“Besides, most companies are trying to cut costs and save money, so when clients have less disposable income, naturally they aren’t in a hurry to drink wine, something that’s still considered a luxury in today in China.”

Walter Liu, Dot x Little Universe

At Dot x Little Universe, Liu said he had cut down wine orders from his suppliers and expanded its delivery services to mitigate outbreak’s impacts on his business. As normalcy in Shanghai returns in May, locals followed but he confessed that business will truly go back to normal when international businesses resumed.

At Rina, a steak restaurant in Shanghai, which used to see steady stream of revenues from business meals and family dinners, the whole month of February was “wiped out,” says its owner and sommelier William Liu.

New World wines popped

William Liu of Rina, a steakhouse in Shanghai

From March to May, more diners returned but Liu observed less wine consumption among family dinners, with most opting for more affordable New World wines. The restaurant’s wine list dedicated 40% of its wines to Italy, a favorite among business diners, he says.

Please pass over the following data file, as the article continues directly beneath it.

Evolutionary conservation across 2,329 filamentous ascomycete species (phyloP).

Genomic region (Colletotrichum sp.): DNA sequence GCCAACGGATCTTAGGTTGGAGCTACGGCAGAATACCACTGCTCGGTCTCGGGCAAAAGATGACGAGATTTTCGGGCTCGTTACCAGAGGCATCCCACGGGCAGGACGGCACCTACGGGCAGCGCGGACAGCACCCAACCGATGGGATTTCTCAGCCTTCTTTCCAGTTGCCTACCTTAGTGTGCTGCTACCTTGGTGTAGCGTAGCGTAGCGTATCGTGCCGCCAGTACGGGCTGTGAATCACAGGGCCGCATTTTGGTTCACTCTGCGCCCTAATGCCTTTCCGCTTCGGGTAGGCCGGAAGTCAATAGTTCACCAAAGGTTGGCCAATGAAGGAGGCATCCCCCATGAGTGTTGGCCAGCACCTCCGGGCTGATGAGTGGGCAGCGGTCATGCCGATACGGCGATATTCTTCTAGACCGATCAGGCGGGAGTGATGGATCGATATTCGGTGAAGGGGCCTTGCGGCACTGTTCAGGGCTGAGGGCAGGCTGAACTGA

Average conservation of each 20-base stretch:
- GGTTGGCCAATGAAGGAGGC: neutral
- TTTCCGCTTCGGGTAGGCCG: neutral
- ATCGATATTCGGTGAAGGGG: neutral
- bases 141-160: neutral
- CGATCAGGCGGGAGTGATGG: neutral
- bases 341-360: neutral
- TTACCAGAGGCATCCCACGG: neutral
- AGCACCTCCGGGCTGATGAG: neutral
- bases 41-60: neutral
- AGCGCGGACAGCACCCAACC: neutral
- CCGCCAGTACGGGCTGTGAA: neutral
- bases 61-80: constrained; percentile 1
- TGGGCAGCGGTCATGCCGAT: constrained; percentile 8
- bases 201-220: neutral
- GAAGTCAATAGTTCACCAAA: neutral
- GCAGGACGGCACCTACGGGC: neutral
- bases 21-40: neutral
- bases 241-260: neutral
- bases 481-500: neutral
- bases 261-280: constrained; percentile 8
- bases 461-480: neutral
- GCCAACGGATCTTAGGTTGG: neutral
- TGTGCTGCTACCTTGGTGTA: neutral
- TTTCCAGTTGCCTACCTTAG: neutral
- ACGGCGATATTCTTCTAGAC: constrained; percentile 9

“Consumption of Italian wines dropped a bit at our restaurant mainly due to lack of business meals. Most of them would pick Italian wines and Old World wines, while diners with family groups tend to seek New World wines at lower price points,” he explains in detail, adding that for BYO dinners, diners are trading down too on wine prices.

Liu was however quick on his feet to adapt to new challenges, using popular Chinese social media platforms including WeChat and video app Douyin to promote food delivery services.

“We started to use WeChat and Douyin for promotions. We launched deliveries of ready-to-cook steak, and a package deal of steak and wine. In this way, customers can cook and enjoy the same quality of beef and wine like we did at restaurant,” he explains.

At the beginning, delivery services by logistics companies were disrupted by the outbreak, Liu and his wife were unfazed. They drove around Shanghai to hand deliver orders, he recalled before logistics resumed. His landlord also halved rent for the three virus-affected months, “a tremendous help”, he says feeling indebted.

As we enter July, diners by now have gradually converged in his restaurant again. “Even though there’s still the threat of a second wave and it could threaten our restaurant business, we are confident that our business will return to pre-crisis level by the end of the year,” he states.